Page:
Long before the tragic events of March 11, architects and planners were conceiving ways of making security in courthouses as transparently effective as possible, short of making the dais a fortified control room. The design principles that are routine now were first promulgated in 1973 in The American Courthouse: Planning and Design for the Judicial Process, a joint publication of the American Bar Association and the AIA, edited by Walter Sobel (with Gery Witt). This was the first time the legal and design professions had examples that could nourish the dream of more responsive courthouses. (In 1993, Sobel would update his groundbreaking effort with Twenty Years of Courthouse Design Revisited: Supplement to The American Courthouse, edited with Daiva Peterson.)
As we chart our way through the turbulent challenges of further enhanced security measures, the specialization of the courts, and the impact of technology on design choices, the precedents established by Walter will remain a reliable beacon. A disciple of another Chicago legend, Frank Lloyd Wright, Walter’s vision stretches back six decades and continues to view the American courthouse as one of our most important social symbols.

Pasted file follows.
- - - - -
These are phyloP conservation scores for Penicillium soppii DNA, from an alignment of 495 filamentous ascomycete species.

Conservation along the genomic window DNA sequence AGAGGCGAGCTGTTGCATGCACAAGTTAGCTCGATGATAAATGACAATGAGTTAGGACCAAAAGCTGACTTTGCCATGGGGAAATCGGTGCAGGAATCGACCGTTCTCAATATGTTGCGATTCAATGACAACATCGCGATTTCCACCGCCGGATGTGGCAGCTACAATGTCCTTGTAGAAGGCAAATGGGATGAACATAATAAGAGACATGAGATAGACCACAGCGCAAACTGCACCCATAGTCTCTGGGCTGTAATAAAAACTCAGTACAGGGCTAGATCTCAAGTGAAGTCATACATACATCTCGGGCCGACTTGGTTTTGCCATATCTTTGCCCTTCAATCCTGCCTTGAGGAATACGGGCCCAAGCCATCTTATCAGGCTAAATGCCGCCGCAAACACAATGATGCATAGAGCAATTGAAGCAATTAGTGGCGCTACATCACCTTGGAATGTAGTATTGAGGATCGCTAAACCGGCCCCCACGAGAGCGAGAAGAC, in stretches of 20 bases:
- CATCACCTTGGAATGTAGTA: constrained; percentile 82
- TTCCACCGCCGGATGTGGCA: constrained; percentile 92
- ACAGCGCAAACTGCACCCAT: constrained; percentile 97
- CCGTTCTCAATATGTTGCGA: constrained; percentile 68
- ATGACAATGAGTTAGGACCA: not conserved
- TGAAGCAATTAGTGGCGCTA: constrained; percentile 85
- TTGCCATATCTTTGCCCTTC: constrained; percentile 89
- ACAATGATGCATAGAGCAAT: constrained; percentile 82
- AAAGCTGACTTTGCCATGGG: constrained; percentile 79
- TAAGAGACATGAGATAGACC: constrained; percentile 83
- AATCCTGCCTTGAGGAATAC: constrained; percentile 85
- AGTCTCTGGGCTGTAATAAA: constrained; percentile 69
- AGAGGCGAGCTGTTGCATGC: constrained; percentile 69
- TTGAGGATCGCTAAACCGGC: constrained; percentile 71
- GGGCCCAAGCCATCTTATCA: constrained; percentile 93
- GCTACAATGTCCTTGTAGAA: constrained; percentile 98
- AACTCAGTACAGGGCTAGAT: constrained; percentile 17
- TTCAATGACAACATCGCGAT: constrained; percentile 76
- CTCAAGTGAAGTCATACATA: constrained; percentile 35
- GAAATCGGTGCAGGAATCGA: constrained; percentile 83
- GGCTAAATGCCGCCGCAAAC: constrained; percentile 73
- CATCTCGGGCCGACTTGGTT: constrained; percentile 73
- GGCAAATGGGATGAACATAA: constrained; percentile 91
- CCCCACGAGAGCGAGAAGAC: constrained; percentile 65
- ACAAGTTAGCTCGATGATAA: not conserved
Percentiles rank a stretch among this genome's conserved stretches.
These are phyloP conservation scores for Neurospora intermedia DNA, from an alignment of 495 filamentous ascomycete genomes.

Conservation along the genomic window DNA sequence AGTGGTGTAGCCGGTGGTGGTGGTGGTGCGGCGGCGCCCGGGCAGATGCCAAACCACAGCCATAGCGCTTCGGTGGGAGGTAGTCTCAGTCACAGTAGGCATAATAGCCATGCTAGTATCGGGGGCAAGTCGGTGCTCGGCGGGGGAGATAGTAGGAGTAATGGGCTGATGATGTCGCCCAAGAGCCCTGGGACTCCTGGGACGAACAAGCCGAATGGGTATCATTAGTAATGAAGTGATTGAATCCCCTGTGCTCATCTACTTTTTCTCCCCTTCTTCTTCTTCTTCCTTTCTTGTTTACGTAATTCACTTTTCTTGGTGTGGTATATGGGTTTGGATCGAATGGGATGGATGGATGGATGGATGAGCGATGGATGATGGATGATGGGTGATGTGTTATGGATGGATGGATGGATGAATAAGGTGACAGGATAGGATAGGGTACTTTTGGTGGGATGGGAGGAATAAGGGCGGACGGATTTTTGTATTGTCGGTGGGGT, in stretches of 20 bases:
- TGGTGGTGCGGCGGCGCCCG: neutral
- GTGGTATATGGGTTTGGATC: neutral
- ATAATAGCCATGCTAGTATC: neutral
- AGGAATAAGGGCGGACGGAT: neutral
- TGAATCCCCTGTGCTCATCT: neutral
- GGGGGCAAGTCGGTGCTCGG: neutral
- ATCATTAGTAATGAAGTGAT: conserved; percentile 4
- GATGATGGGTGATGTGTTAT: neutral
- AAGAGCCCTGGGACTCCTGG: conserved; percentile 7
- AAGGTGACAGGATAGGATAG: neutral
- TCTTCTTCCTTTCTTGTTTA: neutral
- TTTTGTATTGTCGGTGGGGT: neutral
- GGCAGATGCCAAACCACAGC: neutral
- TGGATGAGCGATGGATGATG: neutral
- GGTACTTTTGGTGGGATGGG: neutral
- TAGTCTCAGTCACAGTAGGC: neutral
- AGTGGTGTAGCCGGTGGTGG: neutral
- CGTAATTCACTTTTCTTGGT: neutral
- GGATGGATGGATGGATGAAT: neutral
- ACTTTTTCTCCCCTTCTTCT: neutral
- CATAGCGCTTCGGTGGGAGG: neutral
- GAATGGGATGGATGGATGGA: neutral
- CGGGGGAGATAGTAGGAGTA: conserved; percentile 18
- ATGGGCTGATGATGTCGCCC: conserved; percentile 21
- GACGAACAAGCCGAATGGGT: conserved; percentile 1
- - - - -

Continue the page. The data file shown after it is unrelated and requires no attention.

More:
In his Intimations on Mortality, William Wordsworth asked, "Whither is fled the visionary gleam? Where is it now, the glory and the dream?" Too often in the rush to manage such a diverse judicial system, the gleam is lost or value-engineered into oblivion.
While the judicial village re-examines security procedures and design concepts to assure that the American courthouse is safe, we also should recall Sobel’s softly spoken words. His work reinforces a belief that as long as we do not lose the ability to dream, we will sustain the image of our courthouses as the keystone of a just society.
Stephen A. Carter, AICP, is principal of Carter Goble Lee LLC in Columbia, S.C.
A virtual tour of the Orange County Courthouse is available online: www.ninja9.org